Personal protective equipment (PPE) – PPE is needed if the above measures do not control risk to a reasonably practicable level.  Social distancing is an effective control measure to reduce likelihood of exposure in most contexts outside health and social care.  Facemasks are not recommended in most employments, but PPE may be needed where there is significant residual risk that cannot be controlled with social distancing or other risk management control measures.

The Government advise employers to keep everyone updated on actions you are taking to reduce risks of exposure to COVID-19 in the workplace.  This is an essential element of risk management as advised by HSE.

4: Record the significant findings.

As advised by HSE for all risk assessments.  This is important as this informs briefing, training, and leaflets.  The Government advise employers to keep everyone updated on actions you are taking to reduce risks of exposure to COVID-19 in the workplace.  This is an essential element of risk management as advised by HSE.  Recording also enables review and later assessment of the effectiveness of controls.  The effectiveness of controls may be identified through the following public health/occupational health measures:

Biological monitoring (testing for the virus and/or antibodies) – testing for the presence of the virus and antibodies is available from the SKC OH Hub This will inform risk assessment.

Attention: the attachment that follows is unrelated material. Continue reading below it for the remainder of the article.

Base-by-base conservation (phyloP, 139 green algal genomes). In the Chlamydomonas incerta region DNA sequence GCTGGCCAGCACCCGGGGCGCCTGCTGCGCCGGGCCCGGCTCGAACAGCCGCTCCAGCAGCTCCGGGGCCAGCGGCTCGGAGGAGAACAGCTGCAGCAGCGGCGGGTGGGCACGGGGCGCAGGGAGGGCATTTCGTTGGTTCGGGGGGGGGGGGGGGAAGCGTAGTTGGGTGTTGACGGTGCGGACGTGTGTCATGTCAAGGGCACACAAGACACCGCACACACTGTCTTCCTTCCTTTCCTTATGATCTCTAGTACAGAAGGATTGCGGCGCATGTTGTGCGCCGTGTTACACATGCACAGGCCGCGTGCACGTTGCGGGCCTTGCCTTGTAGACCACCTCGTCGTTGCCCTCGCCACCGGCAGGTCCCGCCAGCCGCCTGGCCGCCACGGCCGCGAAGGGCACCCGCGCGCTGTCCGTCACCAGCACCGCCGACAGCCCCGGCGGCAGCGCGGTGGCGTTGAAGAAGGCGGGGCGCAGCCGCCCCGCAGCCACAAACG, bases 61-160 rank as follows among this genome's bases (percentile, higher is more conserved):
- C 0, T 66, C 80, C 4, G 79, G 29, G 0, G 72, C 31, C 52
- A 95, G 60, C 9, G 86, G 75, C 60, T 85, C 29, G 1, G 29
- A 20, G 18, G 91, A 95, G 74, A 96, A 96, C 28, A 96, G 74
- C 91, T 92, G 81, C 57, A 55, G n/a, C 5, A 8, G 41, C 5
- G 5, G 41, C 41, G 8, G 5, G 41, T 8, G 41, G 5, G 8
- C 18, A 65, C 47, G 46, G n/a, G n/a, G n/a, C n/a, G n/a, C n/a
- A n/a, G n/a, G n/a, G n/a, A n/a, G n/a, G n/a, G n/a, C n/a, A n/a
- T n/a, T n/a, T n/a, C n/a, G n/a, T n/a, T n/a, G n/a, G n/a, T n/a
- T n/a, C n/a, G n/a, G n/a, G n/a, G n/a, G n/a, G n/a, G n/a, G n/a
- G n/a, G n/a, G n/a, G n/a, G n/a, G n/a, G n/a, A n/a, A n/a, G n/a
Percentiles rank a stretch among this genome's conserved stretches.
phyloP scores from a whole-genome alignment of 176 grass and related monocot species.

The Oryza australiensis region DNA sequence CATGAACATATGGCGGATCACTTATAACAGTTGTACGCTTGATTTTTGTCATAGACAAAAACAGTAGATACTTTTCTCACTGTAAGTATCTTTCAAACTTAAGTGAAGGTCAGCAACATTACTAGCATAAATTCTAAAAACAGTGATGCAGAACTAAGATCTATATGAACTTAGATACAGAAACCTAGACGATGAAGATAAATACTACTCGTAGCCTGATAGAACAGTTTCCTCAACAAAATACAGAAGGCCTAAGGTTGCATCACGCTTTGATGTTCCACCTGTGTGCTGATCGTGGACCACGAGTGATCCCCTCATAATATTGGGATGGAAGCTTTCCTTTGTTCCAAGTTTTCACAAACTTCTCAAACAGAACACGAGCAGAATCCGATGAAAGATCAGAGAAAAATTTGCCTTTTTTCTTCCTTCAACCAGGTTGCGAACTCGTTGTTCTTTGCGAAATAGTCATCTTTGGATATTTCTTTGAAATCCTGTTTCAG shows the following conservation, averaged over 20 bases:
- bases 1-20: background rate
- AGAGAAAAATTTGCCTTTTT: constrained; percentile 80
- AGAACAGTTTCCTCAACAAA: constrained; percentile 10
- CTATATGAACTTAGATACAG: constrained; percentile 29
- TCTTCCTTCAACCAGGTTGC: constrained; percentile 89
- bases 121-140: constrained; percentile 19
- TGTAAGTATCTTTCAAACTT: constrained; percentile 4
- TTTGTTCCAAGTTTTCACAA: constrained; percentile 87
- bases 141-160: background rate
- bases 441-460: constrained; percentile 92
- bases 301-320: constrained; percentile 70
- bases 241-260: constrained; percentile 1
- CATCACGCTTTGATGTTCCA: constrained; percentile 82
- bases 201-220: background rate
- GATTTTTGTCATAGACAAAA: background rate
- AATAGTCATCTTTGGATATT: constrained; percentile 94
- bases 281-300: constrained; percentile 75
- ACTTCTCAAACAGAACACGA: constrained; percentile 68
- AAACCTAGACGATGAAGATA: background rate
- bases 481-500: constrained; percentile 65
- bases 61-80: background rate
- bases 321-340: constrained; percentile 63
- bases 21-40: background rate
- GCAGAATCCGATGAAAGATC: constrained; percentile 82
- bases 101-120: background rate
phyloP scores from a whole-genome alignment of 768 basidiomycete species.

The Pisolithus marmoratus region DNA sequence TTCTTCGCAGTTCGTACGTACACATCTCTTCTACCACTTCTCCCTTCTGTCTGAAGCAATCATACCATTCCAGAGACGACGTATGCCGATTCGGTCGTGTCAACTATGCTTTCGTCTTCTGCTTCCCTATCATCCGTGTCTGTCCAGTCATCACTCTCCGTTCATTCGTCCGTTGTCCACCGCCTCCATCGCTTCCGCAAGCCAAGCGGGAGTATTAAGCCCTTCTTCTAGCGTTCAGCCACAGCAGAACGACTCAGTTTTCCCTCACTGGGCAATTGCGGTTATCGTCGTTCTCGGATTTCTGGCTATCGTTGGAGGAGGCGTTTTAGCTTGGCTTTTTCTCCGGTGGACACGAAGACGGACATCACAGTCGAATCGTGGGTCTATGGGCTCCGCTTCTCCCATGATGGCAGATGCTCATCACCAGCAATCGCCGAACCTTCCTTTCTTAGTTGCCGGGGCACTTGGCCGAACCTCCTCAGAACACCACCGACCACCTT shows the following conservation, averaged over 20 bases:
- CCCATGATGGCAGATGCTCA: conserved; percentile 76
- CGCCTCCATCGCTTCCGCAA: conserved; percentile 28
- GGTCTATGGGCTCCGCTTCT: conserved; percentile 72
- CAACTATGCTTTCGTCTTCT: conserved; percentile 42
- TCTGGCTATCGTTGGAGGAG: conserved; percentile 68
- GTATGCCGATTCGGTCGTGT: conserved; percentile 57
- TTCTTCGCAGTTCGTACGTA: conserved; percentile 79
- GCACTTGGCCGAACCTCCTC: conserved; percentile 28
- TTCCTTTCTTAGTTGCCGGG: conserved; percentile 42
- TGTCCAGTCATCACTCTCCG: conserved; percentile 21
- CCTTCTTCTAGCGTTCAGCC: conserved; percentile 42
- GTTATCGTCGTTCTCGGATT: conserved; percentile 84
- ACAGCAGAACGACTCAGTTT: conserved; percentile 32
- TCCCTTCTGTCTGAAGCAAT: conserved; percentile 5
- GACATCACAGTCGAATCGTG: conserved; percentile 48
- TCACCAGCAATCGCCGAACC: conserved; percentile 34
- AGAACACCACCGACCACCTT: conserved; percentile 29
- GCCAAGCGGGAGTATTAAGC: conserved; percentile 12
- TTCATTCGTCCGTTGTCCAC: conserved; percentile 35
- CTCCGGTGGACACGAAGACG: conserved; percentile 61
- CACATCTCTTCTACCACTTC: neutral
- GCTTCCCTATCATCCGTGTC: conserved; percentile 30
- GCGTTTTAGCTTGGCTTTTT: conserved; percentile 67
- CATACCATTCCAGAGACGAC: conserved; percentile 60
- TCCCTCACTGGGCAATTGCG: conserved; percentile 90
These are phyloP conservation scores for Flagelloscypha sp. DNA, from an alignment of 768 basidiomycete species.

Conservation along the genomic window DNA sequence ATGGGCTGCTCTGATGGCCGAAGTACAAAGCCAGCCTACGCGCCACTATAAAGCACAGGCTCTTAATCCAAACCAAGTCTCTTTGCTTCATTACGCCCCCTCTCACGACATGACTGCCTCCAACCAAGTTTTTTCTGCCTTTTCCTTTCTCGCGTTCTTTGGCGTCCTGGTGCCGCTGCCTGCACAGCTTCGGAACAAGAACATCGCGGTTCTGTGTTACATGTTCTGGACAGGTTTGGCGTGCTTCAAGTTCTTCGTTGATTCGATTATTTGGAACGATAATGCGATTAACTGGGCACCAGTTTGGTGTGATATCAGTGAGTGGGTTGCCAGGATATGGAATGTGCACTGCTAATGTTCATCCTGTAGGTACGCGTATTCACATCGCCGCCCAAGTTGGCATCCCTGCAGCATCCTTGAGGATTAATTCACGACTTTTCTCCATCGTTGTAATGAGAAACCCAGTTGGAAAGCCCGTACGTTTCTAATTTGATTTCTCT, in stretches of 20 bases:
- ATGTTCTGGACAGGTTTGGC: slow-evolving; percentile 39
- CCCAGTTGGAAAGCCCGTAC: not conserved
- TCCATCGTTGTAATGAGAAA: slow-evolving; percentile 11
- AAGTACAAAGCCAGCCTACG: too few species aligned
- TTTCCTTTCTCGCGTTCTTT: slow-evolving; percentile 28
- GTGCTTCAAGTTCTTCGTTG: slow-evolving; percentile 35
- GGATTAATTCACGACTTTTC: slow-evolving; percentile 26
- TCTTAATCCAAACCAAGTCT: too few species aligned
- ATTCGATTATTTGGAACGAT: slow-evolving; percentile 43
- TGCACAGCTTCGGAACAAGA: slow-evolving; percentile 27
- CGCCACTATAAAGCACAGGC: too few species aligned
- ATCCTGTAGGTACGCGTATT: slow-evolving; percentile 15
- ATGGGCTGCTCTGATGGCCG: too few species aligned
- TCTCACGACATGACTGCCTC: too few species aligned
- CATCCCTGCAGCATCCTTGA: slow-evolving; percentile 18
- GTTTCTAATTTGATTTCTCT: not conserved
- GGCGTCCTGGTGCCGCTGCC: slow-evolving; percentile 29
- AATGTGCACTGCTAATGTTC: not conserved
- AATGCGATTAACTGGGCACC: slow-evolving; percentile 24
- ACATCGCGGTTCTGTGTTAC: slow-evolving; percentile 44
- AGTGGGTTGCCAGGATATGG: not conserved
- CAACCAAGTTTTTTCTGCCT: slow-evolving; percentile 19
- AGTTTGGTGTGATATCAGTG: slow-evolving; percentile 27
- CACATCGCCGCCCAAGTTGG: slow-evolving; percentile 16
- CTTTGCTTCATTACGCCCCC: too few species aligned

Health surveillance/intervention – in time immunisation should become available.  In the meantime, the only healthcare intervention is symptomatic treatment.

5: Review your assessment and update if necessary.

It is essential to review the effectiveness of control measures, and update these, accordingly, as advised by HSE.  This will include the effectiveness of training needs identified in risk assessment.  It may also allow identification of any unintended consequences, e.g. the impact of home working.

For further information:

The Health and Safety Executive (HSE) provide guidance on risk management at: https://www.hse.gov.uk/risk/controlling-risks.htm , and specifically on COVID-19 at: https://www.hse.gov.uk/news/coronavirus.htm#.

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Please do get in touch if you would like to discuss the Covid risk management and health needs of your business   https://suchantry.com/contact/

Hello and Welcome to my blog

I’m Su

I am the Founder and Clinical Director of SKC Occupational Health. Any opportunity to discuss workplace health I grasp it as I am passionate about occupational health and the value it has in business.

Beyond the variety that occupational health and wellbeing offers me in my work, just being able to keep people well is a reward. 

Workplace health is one that is so critical, especially because most people spend most of their life at work. Good work is beneficial to health. 

I can help people with that …